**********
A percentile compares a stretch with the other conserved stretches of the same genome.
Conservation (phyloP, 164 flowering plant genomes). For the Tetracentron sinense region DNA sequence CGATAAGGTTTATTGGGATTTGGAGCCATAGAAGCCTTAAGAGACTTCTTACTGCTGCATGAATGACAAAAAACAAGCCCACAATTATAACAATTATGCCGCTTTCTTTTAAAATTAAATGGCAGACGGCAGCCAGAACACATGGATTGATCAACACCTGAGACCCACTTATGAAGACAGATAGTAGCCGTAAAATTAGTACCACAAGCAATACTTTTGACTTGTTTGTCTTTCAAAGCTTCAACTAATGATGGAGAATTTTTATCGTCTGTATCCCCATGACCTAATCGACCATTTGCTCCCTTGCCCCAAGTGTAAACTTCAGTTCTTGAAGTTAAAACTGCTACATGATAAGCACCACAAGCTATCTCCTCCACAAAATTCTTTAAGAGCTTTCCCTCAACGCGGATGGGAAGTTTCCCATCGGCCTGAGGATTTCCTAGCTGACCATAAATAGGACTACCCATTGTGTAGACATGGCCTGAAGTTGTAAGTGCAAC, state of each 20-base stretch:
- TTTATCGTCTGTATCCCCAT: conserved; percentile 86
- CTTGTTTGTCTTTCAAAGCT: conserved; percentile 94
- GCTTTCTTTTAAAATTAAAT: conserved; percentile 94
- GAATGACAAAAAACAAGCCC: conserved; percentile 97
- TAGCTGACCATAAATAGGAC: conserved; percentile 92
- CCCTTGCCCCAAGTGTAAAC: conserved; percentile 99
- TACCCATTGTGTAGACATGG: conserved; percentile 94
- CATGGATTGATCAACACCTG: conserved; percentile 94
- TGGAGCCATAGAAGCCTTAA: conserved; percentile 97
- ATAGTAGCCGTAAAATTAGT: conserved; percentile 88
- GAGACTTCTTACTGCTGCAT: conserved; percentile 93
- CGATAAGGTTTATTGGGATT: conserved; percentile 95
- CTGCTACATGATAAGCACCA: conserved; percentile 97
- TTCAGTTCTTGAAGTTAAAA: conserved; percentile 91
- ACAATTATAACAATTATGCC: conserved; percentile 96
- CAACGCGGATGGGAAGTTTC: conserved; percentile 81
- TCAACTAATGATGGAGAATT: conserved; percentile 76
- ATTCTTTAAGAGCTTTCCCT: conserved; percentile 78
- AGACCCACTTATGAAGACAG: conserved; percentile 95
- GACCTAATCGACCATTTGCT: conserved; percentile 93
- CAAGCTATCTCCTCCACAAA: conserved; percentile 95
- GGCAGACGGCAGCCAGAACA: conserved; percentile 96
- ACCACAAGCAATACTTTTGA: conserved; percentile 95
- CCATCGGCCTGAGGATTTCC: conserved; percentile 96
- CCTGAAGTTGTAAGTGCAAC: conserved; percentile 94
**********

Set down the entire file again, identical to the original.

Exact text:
A percentile compares a stretch with the other conserved stretches of the same genome.
Conservation (phyloP, 164 flowering plant genomes). For the Tetracentron sinense region DNA sequence CGATAAGGTTTATTGGGATTTGGAGCCATAGAAGCCTTAAGAGACTTCTTACTGCTGCATGAATGACAAAAAACAAGCCCACAATTATAACAATTATGCCGCTTTCTTTTAAAATTAAATGGCAGACGGCAGCCAGAACACATGGATTGATCAACACCTGAGACCCACTTATGAAGACAGATAGTAGCCGTAAAATTAGTACCACAAGCAATACTTTTGACTTGTTTGTCTTTCAAAGCTTCAACTAATGATGGAGAATTTTTATCGTCTGTATCCCCATGACCTAATCGACCATTTGCTCCCTTGCCCCAAGTGTAAACTTCAGTTCTTGAAGTTAAAACTGCTACATGATAAGCACCACAAGCTATCTCCTCCACAAAATTCTTTAAGAGCTTTCCCTCAACGCGGATGGGAAGTTTCCCATCGGCCTGAGGATTTCCTAGCTGACCATAAATAGGACTACCCATTGTGTAGACATGGCCTGAAGTTGTAAGTGCAAC, state of each 20-base stretch:
- TTTATCGTCTGTATCCCCAT: conserved; percentile 86
- CTTGTTTGTCTTTCAAAGCT: conserved; percentile 94
- GCTTTCTTTTAAAATTAAAT: conserved; percentile 94
- GAATGACAAAAAACAAGCCC: conserved; percentile 97
- TAGCTGACCATAAATAGGAC: conserved; percentile 92
- CCCTTGCCCCAAGTGTAAAC: conserved; percentile 99
- TACCCATTGTGTAGACATGG: conserved; percentile 94
- CATGGATTGATCAACACCTG: conserved; percentile 94
- TGGAGCCATAGAAGCCTTAA: conserved; percentile 97
- ATAGTAGCCGTAAAATTAGT: conserved; percentile 88
- GAGACTTCTTACTGCTGCAT: conserved; percentile 93
- CGATAAGGTTTATTGGGATT: conserved; percentile 95
- CTGCTACATGATAAGCACCA: conserved; percentile 97
- TTCAGTTCTTGAAGTTAAAA: conserved; percentile 91
- ACAATTATAACAATTATGCC: conserved; percentile 96
- CAACGCGGATGGGAAGTTTC: conserved; percentile 81
- TCAACTAATGATGGAGAATT: conserved; percentile 76
- ATTCTTTAAGAGCTTTCCCT: conserved; percentile 78
- AGACCCACTTATGAAGACAG: conserved; percentile 95
- GACCTAATCGACCATTTGCT: conserved; percentile 93
- CAAGCTATCTCCTCCACAAA: conserved; percentile 95
- GGCAGACGGCAGCCAGAACA: conserved; percentile 96
- ACCACAAGCAATACTTTTGA: conserved; percentile 95
- CCATCGGCCTGAGGATTTCC: conserved; percentile 96
- CCTGAAGTTGTAAGTGCAAC: conserved; percentile 94